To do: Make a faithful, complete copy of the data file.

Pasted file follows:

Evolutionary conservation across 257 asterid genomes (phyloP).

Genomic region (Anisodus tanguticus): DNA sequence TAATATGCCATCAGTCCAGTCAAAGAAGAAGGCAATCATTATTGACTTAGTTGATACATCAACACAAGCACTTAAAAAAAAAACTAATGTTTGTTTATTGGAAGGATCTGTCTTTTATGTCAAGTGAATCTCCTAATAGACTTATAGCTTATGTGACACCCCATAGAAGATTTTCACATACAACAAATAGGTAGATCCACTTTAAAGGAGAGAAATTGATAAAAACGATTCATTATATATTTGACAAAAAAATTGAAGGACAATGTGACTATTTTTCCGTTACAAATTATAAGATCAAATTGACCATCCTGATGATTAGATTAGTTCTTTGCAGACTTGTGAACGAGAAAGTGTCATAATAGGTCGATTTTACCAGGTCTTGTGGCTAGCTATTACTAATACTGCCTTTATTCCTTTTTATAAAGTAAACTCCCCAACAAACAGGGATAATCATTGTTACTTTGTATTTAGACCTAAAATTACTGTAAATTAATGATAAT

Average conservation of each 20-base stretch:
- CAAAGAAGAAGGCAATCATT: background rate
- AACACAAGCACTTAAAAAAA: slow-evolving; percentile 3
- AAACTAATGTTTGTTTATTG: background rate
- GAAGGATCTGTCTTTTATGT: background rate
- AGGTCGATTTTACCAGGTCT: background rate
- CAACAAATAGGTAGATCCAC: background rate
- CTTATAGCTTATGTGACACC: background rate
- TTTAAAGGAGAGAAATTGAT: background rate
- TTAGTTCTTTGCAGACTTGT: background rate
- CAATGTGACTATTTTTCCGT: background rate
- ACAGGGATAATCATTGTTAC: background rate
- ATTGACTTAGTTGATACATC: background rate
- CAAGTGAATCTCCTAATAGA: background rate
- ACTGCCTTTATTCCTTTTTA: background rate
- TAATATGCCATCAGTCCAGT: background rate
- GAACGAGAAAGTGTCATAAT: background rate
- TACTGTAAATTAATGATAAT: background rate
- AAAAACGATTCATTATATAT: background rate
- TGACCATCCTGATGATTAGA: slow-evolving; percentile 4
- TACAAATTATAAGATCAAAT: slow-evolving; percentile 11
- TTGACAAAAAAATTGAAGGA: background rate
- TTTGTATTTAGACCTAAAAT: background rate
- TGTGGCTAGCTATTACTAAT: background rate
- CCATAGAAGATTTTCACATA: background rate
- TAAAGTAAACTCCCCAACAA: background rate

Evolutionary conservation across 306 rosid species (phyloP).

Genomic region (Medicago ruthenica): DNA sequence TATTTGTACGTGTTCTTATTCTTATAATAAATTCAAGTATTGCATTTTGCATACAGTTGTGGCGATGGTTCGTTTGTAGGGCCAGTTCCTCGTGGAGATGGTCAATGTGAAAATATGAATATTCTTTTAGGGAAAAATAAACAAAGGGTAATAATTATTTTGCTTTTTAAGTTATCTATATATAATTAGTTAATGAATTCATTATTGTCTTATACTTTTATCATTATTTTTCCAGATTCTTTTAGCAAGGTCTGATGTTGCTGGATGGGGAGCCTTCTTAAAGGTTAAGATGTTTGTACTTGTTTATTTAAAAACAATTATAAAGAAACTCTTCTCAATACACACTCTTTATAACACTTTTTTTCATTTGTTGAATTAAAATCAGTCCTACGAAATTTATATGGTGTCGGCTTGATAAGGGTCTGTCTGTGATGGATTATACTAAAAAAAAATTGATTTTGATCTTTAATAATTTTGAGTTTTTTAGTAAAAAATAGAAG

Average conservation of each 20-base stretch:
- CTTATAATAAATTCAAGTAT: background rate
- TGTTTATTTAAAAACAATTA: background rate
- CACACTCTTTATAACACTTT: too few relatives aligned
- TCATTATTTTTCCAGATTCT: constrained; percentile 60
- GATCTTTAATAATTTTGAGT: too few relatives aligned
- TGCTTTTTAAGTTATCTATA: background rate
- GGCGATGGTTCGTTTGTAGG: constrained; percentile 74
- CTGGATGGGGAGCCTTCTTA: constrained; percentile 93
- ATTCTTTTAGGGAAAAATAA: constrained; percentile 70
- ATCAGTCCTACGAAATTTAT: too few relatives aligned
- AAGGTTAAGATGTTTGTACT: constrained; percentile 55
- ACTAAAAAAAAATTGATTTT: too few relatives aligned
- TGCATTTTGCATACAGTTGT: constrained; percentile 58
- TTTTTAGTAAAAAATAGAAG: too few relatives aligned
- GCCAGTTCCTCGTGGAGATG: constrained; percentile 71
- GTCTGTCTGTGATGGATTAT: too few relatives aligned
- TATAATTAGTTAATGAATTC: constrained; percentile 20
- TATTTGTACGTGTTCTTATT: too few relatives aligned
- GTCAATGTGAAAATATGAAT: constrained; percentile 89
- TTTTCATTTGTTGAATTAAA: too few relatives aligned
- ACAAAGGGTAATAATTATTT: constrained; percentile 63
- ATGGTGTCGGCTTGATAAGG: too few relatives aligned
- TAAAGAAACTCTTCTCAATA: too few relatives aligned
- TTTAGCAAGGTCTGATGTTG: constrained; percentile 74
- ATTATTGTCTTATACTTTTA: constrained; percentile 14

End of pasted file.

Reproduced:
Evolutionary conservation across 257 asterid genomes (phyloP).

Genomic region (Anisodus tanguticus): DNA sequence TAATATGCCATCAGTCCAGTCAAAGAAGAAGGCAATCATTATTGACTTAGTTGATACATCAACACAAGCACTTAAAAAAAAAACTAATGTTTGTTTATTGGAAGGATCTGTCTTTTATGTCAAGTGAATCTCCTAATAGACTTATAGCTTATGTGACACCCCATAGAAGATTTTCACATACAACAAATAGGTAGATCCACTTTAAAGGAGAGAAATTGATAAAAACGATTCATTATATATTTGACAAAAAAATTGAAGGACAATGTGACTATTTTTCCGTTACAAATTATAAGATCAAATTGACCATCCTGATGATTAGATTAGTTCTTTGCAGACTTGTGAACGAGAAAGTGTCATAATAGGTCGATTTTACCAGGTCTTGTGGCTAGCTATTACTAATACTGCCTTTATTCCTTTTTATAAAGTAAACTCCCCAACAAACAGGGATAATCATTGTTACTTTGTATTTAGACCTAAAATTACTGTAAATTAATGATAAT

Average conservation of each 20-base stretch:
- CAAAGAAGAAGGCAATCATT: background rate
- AACACAAGCACTTAAAAAAA: slow-evolving; percentile 3
- AAACTAATGTTTGTTTATTG: background rate
- GAAGGATCTGTCTTTTATGT: background rate
- AGGTCGATTTTACCAGGTCT: background rate
- CAACAAATAGGTAGATCCAC: background rate
- CTTATAGCTTATGTGACACC: background rate
- TTTAAAGGAGAGAAATTGAT: background rate
- TTAGTTCTTTGCAGACTTGT: background rate
- CAATGTGACTATTTTTCCGT: background rate
- ACAGGGATAATCATTGTTAC: background rate
- ATTGACTTAGTTGATACATC: background rate
- CAAGTGAATCTCCTAATAGA: background rate
- ACTGCCTTTATTCCTTTTTA: background rate
- TAATATGCCATCAGTCCAGT: background rate
- GAACGAGAAAGTGTCATAAT: background rate
- TACTGTAAATTAATGATAAT: background rate
- AAAAACGATTCATTATATAT: background rate
- TGACCATCCTGATGATTAGA: slow-evolving; percentile 4
- TACAAATTATAAGATCAAAT: slow-evolving; percentile 11
- TTGACAAAAAAATTGAAGGA: background rate
- TTTGTATTTAGACCTAAAAT: background rate
- TGTGGCTAGCTATTACTAAT: background rate
- CCATAGAAGATTTTCACATA: background rate
- TAAAGTAAACTCCCCAACAA: background rate

Evolutionary conservation across 306 rosid species (phyloP).

Genomic region (Medicago ruthenica): DNA sequence TATTTGTACGTGTTCTTATTCTTATAATAAATTCAAGTATTGCATTTTGCATACAGTTGTGGCGATGGTTCGTTTGTAGGGCCAGTTCCTCGTGGAGATGGTCAATGTGAAAATATGAATATTCTTTTAGGGAAAAATAAACAAAGGGTAATAATTATTTTGCTTTTTAAGTTATCTATATATAATTAGTTAATGAATTCATTATTGTCTTATACTTTTATCATTATTTTTCCAGATTCTTTTAGCAAGGTCTGATGTTGCTGGATGGGGAGCCTTCTTAAAGGTTAAGATGTTTGTACTTGTTTATTTAAAAACAATTATAAAGAAACTCTTCTCAATACACACTCTTTATAACACTTTTTTTCATTTGTTGAATTAAAATCAGTCCTACGAAATTTATATGGTGTCGGCTTGATAAGGGTCTGTCTGTGATGGATTATACTAAAAAAAAATTGATTTTGATCTTTAATAATTTTGAGTTTTTTAGTAAAAAATAGAAG

Average conservation of each 20-base stretch:
- CTTATAATAAATTCAAGTAT: background rate
- TGTTTATTTAAAAACAATTA: background rate
- CACACTCTTTATAACACTTT: too few relatives aligned
- TCATTATTTTTCCAGATTCT: constrained; percentile 60
- GATCTTTAATAATTTTGAGT: too few relatives aligned
- TGCTTTTTAAGTTATCTATA: background rate
- GGCGATGGTTCGTTTGTAGG: constrained; percentile 74
- CTGGATGGGGAGCCTTCTTA: constrained; percentile 93
- ATTCTTTTAGGGAAAAATAA: constrained; percentile 70
- ATCAGTCCTACGAAATTTAT: too few relatives aligned
- AAGGTTAAGATGTTTGTACT: constrained; percentile 55
- ACTAAAAAAAAATTGATTTT: too few relatives aligned
- TGCATTTTGCATACAGTTGT: constrained; percentile 58
- TTTTTAGTAAAAAATAGAAG: too few relatives aligned
- GCCAGTTCCTCGTGGAGATG: constrained; percentile 71
- GTCTGTCTGTGATGGATTAT: too few relatives aligned
- TATAATTAGTTAATGAATTC: constrained; percentile 20
- TATTTGTACGTGTTCTTATT: too few relatives aligned
- GTCAATGTGAAAATATGAAT: constrained; percentile 89
- TTTTCATTTGTTGAATTAAA: too few relatives aligned
- ACAAAGGGTAATAATTATTT: constrained; percentile 63
- ATGGTGTCGGCTTGATAAGG: too few relatives aligned
- TAAAGAAACTCTTCTCAATA: too few relatives aligned
- TTTAGCAAGGTCTGATGTTG: constrained; percentile 74
- ATTATTGTCTTATACTTTTA: constrained; percentile 14